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 Post subject: Here I am again
PostPosted: Sat Aug 29, 2015 11:40 am 
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Joined: Mon Feb 06, 2012 3:42 pm
Posts: 5
Location: Canada
I am so drained. D-day for us was almost four years ago and in that time my husband has done very little to address his SA. Anytime that he has it has been at my instance. I totally understand the stigma that surrounds this and why he avoids dealing with it directly but it still causes me a great deal of anxiety and pain. I know he has not looked a porn in years and on some level I think he feels like that's enough. That his SA was just a symptom of his other problems. We both got help separately after d-day however his therapist was not equipped to help him. She was an occupational therapist who told him this but he did nothing to find someone who was more able. He was supposed to set-up couples therapy and it never happened.

Despite all of this I still decided to have another child with him based on false promises made by him. I conceived right away and once I started to show he stopped initiating sex with me. When I asked him why he lied to me. As if I don't know when he's lying after everything he's done. Although he never rejected me I still felt horrible. Since the birth of our youngest I've found it very hard to be intimate with him. I'm often distracted and can't climax, even if I do it's not strong like it used to be. I don't feel safe with him anymore because I don't trust him. He's made positive changes in his life but he still struggle to handle his problems on a daily basis in a healthy way.

It frustrates me to no end that he will not address his SA directly and that he won't admit he's white knuckling it. He has no problem looking into narcissistic behavior because he family has a lot of those traits but ask him about SA and he knows nothing. I feel like I don't matter. That our children don't matter, because his ego and anxiety are more important to feed than having a happy and healthy family.


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 Post subject: Re: Here I am again
PostPosted: Sat Aug 29, 2015 1:41 pm 
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Partner's Mentor

Joined: Sun Sep 14, 2014 1:34 pm
Posts: 650
Zouzou - I am so sorry you need to return to Recovery Nation, but this is a healing place to be. I went back and read your original healing thread and see that you had started the lessons.

Quote:
I don't feel safe with him anymore because I don't trust him. He's made positive changes in his life but he still struggle to handle his problems on a daily basis in a healthy way.


The partners here understand what you are saying. It is possible that your husband is abstinent, but not yet healthy. One of the things the lessons teach us is to trust our instincts and to listen to the alarm bells that ring in our heads and hearts. I found the lessons to be very helpful in helping me think through my trauma after my discovery of my husband's addictions. I think you could benefit from the lessons as well as you think about your life.

In the meantime, do you have anyone you can talk to about your situation? Can you talk with your husband about your feelings and concerns?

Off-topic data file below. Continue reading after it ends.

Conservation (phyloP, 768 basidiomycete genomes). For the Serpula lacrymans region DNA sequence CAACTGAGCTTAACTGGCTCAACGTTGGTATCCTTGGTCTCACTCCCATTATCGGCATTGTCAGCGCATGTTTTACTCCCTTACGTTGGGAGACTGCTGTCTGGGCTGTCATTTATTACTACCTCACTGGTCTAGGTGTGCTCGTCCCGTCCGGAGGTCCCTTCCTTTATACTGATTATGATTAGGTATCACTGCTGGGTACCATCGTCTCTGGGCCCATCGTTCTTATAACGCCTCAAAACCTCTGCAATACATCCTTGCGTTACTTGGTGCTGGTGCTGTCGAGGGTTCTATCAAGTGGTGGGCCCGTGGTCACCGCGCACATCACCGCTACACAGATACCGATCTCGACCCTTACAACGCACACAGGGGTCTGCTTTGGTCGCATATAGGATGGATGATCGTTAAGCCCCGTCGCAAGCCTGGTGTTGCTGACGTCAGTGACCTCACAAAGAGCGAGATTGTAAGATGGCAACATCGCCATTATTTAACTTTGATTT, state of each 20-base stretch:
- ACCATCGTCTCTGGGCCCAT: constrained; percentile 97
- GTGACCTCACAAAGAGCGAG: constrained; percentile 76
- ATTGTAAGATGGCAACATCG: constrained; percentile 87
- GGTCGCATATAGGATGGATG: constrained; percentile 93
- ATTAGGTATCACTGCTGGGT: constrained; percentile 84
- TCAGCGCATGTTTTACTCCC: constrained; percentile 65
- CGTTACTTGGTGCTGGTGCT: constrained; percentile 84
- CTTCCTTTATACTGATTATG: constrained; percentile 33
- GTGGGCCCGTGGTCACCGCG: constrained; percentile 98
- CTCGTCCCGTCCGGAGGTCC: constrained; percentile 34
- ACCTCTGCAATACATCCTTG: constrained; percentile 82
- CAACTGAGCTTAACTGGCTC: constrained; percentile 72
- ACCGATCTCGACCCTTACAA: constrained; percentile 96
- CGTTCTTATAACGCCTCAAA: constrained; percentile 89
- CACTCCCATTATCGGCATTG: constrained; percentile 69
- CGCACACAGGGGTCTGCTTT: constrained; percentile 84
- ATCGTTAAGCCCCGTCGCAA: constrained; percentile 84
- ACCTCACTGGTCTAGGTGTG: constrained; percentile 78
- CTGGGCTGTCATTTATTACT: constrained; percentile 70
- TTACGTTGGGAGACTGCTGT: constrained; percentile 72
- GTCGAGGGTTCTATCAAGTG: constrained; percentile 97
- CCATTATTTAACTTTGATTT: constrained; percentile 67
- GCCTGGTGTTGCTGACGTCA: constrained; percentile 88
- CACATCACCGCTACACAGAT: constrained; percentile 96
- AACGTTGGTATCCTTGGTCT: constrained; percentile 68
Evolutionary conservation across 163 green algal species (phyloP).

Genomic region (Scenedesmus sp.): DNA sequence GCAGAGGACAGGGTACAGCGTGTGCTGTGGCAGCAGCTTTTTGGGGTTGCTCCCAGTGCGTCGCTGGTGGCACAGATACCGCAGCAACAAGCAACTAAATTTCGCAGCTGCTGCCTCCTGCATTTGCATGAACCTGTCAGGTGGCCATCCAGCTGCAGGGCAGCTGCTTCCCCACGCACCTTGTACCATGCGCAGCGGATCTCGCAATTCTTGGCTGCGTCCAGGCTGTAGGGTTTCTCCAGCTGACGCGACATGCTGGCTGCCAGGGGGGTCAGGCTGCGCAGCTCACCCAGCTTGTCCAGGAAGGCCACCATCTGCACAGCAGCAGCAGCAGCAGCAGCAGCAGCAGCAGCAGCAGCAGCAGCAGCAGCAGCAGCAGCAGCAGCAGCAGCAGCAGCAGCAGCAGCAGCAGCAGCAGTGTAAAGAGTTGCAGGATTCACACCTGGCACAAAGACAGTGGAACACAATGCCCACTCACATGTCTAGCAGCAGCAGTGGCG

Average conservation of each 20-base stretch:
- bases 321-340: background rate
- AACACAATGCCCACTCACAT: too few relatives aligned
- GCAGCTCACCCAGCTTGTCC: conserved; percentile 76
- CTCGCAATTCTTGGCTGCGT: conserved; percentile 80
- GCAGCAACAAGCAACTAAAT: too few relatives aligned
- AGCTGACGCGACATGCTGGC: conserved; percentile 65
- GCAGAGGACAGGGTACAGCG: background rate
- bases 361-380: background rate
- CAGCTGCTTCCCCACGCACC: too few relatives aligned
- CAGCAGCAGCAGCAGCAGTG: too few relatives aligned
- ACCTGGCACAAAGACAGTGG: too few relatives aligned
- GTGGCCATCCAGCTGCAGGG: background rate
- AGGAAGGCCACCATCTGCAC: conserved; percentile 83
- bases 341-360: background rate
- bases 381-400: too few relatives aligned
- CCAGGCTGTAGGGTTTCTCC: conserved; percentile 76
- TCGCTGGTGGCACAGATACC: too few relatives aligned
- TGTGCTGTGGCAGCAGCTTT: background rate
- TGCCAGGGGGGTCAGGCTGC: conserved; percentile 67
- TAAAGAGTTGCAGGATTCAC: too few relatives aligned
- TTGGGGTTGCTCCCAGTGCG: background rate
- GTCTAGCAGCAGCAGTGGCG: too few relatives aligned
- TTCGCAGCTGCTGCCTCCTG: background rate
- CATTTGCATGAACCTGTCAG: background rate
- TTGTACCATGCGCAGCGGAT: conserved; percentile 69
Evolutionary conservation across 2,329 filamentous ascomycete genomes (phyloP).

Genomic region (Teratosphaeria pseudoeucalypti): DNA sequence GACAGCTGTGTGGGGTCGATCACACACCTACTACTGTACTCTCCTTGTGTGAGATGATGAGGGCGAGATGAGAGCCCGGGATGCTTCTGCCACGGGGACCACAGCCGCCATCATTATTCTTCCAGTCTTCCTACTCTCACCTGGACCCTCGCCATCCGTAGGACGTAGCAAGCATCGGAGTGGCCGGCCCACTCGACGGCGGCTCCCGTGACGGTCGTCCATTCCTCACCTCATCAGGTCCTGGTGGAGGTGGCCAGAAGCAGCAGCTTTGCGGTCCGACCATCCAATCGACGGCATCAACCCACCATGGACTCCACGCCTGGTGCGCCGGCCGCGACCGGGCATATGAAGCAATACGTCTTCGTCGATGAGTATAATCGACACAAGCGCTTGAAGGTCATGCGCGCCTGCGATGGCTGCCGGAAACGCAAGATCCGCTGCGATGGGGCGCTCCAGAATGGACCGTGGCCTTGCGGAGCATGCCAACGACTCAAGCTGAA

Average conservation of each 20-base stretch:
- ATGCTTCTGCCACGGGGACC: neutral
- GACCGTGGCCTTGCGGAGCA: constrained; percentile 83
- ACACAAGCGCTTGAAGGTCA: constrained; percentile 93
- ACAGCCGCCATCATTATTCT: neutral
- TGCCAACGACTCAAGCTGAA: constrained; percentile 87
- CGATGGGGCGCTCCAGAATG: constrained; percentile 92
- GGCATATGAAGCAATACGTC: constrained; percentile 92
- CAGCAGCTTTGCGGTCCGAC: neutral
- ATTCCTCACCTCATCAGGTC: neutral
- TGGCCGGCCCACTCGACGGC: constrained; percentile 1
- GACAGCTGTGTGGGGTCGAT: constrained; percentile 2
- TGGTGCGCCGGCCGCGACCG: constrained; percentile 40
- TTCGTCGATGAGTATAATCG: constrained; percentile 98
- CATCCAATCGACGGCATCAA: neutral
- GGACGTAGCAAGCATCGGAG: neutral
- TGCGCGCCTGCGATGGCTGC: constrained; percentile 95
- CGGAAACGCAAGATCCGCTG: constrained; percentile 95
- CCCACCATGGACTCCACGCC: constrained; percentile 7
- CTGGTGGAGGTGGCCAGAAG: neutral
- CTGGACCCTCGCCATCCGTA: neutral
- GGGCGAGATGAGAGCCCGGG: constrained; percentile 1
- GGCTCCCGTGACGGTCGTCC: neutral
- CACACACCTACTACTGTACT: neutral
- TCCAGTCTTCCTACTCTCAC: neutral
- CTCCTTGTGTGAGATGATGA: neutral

With deep compassion,
dnell


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 Post subject: Re: Here I am again
PostPosted: Sat Aug 29, 2015 8:05 pm 
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Joined: Mon Feb 06, 2012 3:42 pm
Posts: 5
Location: Canada
dnell I did speak to my husband about my concerns. I was hesitant at first because historically he's been very defensive about dealing with his SA directly. Much to my surprise and relief he has said he's going to come here for help. I feel that I'm in a better place now to continue with the lessons and my healing. I honestly feel as though a weight has been lifted at least for now.


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 Post subject: Re: Here I am again
PostPosted: Sat Aug 29, 2015 9:16 pm 
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Partner's Mentor

Joined: Sun Sep 14, 2014 1:34 pm
Posts: 650
Zouzou, I am relieved you are feeling better. And, I am relieved that you had a good conversation with your husband.

If you do the lessons, Jon gives very clear information about how to evaluate our partner's health. That is, he helped me understand what to see in my partner's behavior that would give me a sense of whether or not he was truly getting past his addictive behavior AND whether or not he was truly becoming healthy. And, by healthy, I mean a man who is mature, who takes responsibility for his behavior, is accountable for his behavior, is honest and transparent, who has developed empathy, who can handle his emotions, and who has learned the skills of intimacy.

I don't know if this will be helpful or not, but I am in marriage counseling and the counselor has told us that my husband MUST learn to get beyond defensiveness in talking about addiction. Staying defensive means he is still thinking only of himself and unable to understand my feelings and to empathize with them. And a non-empathetic person cannot have intimate relationships and is more likely to objectify. My husband needs to admit to himself in all honesty his past behaviors and to grasp the destructiveness of those behaviors to himself and others. For me, personally, continued defensiveness on my husband's part is a red flag of warning that he needs to work more on becoming healthy.

In solidarity,
dnell


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